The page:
Scientists, including an Indian-American researcher, have identified a molecule that may help treat breast cancer, bringing hope to patients who have become resistant to traditional therapies.
The first-in-its-class molecule shuts down estrogen-sensitive breast cancer in a new way, the researchers said.
The first drugs of this type are those that work through a single mechanism; in this case, a molecule that targets a protein on the tumor cell’s estrogen receptor.
The potential drug offers hope to patients whose breast cancer has become resistant to traditional therapies.
This is a fundamentally different new class of agents for estrogen receptor-positive breast cancer, said Ganesh Raj, a professor at the University of Texas Southwestern (UT Southwestern) Simmons Cancer Center.
All breast cancers are tested to determine if they require estrogen to grow, and about 80 percent are found to be estrogen-sensitive, the researchers said.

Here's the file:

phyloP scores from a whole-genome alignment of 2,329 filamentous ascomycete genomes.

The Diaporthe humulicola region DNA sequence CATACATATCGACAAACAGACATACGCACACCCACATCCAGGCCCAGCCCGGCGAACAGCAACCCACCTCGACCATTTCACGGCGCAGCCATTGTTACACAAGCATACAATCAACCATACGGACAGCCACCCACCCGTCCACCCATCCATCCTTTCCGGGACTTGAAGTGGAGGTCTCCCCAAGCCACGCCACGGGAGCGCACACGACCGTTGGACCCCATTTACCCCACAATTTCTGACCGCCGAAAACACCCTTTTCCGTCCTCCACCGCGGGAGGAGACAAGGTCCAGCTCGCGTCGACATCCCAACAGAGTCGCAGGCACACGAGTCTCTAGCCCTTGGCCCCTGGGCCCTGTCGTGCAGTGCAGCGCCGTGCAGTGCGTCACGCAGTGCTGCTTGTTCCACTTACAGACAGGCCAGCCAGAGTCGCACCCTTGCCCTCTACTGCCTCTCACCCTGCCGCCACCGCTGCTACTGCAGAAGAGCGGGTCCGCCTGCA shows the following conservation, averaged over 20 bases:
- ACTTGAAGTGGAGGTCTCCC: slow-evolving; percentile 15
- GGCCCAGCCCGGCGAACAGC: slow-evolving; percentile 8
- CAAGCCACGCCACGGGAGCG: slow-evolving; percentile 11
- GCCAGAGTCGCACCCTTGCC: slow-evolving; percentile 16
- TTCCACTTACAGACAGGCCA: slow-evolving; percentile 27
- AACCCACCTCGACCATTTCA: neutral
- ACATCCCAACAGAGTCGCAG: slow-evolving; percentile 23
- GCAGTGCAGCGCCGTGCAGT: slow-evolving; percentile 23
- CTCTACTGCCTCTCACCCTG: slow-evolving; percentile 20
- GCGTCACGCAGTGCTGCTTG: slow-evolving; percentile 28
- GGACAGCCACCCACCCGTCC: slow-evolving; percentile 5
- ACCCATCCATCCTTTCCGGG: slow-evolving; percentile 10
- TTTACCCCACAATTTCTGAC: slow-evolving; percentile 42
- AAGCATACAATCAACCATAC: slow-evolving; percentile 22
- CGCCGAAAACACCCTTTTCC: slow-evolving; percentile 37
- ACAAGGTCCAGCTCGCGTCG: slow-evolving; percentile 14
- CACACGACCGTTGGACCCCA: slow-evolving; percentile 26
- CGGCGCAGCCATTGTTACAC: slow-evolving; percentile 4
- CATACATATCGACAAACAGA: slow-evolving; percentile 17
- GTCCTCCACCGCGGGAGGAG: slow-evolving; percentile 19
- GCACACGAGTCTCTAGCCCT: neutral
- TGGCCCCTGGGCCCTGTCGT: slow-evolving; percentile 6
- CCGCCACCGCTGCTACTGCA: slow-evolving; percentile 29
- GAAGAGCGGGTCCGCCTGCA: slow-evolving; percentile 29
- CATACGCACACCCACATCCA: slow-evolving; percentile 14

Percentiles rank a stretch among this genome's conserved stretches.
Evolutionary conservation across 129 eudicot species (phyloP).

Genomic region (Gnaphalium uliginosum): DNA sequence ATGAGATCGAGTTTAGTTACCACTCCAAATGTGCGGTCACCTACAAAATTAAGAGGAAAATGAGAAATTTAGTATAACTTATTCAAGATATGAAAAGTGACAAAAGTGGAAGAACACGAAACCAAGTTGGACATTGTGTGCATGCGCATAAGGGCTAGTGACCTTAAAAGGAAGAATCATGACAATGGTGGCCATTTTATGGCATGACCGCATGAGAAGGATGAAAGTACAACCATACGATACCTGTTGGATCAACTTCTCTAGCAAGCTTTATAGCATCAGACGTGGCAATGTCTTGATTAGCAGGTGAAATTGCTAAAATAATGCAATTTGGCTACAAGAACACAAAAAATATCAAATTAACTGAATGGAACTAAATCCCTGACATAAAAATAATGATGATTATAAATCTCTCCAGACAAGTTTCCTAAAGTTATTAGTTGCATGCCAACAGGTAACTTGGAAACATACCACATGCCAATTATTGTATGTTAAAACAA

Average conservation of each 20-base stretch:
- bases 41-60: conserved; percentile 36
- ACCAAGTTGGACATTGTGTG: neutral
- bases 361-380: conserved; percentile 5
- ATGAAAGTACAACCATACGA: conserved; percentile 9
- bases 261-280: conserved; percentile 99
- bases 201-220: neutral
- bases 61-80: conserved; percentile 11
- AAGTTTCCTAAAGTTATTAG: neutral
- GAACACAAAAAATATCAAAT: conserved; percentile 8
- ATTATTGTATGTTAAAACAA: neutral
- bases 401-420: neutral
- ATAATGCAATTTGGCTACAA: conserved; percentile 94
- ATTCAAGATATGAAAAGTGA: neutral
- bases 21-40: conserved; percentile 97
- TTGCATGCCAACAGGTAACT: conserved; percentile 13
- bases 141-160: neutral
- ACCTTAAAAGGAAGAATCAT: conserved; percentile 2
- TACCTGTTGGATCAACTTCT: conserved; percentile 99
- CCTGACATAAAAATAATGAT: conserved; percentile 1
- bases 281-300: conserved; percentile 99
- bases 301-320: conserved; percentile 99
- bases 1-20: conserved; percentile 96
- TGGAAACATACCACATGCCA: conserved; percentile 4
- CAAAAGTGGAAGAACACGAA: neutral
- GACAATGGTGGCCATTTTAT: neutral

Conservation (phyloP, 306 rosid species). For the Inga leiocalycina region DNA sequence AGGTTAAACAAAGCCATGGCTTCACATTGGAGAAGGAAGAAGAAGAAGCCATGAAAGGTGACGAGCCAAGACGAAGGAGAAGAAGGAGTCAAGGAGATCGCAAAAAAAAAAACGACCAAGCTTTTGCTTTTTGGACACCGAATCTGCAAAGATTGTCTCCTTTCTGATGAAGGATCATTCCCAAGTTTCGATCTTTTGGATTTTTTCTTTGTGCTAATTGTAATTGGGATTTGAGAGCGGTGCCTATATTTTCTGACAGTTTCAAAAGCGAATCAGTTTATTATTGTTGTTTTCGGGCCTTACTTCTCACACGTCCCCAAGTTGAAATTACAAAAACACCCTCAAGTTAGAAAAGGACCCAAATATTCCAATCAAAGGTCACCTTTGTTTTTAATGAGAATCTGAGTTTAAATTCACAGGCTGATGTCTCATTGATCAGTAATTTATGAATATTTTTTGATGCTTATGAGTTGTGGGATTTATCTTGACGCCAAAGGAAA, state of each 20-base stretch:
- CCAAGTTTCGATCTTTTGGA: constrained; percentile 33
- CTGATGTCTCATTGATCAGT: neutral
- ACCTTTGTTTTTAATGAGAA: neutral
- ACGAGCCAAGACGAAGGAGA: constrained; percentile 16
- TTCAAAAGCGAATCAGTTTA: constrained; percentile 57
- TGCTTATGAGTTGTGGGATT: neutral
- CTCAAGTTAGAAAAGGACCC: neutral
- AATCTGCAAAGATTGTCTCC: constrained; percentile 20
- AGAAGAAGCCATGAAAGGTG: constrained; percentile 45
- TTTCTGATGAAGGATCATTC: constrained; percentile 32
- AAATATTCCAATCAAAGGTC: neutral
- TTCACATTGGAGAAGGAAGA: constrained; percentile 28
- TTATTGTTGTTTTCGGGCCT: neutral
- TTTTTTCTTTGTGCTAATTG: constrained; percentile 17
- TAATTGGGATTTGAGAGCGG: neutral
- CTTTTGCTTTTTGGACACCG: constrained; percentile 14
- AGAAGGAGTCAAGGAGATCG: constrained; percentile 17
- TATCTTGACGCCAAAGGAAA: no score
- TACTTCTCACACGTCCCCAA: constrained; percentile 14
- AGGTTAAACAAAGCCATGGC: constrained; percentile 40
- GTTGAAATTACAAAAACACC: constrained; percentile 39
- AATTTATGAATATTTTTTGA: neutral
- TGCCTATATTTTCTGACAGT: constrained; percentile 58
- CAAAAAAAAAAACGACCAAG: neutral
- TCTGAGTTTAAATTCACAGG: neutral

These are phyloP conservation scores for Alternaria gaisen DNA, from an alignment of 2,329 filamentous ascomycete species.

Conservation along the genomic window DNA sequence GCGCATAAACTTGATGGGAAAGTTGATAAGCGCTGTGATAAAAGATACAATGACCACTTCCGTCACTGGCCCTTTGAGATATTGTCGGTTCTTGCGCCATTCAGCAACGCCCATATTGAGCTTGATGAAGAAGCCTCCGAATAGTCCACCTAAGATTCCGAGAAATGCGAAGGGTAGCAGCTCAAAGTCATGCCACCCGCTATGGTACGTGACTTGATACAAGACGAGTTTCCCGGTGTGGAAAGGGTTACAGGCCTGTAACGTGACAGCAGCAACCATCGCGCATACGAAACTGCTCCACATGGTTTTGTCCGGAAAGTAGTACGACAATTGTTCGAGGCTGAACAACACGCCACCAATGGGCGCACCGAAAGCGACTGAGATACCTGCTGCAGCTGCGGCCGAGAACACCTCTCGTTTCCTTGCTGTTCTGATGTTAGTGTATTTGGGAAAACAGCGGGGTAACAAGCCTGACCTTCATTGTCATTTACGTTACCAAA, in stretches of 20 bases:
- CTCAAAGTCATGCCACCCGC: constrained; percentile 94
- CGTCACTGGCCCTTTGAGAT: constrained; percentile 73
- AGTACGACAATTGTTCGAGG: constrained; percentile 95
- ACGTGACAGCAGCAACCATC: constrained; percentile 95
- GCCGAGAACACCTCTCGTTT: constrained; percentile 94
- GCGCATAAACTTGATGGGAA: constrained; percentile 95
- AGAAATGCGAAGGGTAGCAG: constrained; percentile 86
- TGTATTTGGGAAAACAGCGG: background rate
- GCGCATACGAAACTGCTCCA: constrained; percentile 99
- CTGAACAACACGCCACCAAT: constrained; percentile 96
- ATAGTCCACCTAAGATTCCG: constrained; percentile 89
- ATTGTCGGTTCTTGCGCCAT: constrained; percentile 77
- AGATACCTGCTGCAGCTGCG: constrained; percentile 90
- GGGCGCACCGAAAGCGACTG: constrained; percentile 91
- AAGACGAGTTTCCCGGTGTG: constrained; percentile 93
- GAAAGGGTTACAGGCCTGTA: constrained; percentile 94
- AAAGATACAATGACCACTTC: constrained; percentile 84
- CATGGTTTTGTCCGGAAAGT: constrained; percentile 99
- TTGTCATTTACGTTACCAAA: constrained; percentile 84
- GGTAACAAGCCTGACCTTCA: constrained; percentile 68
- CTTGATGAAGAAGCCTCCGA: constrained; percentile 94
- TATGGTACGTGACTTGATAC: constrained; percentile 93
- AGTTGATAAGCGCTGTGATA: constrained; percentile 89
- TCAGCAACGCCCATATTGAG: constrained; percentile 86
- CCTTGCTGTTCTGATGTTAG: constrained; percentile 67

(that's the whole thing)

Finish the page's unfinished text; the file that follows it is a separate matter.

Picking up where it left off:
These cancers can often be treated effectively with hormonal therapy, such as tamoxifen, but up to a third of these cancers eventually become resistant, they said.
The new compound is a potentially highly effective next-line treatment for these patients, Raj said.
Traditional hormonal medications, such as tamoxifen, work by binding to a molecule called the estrogen receptor on cancer cells, preventing estrogen from binding to the receptor, a necessary step for cancer cells to multiply.
However, the estrogen receptor can mutate and change its shape over time, so the treatment drug no longer perfectly matches the receptor. When this happens, the cancer cells begin to multiply again.
There has been a lot of interest in developing drugs that block the ability of the estrogen receptor, the primary target in most breast cancers, to interact with coregulatory proteins that cause a tumor to grow, David Mangelsdorf said. , professor at UT Southwestern.
Preventing these “protein-protein interactions” has been the goal of cancer researchers for many years.
The drug works by blocking other molecules, proteins called cofactors, that must also bind to the estrogen receptor for cancer cells to multiply.
The new molecule, called ERX-11, mimics a peptide or protein building block.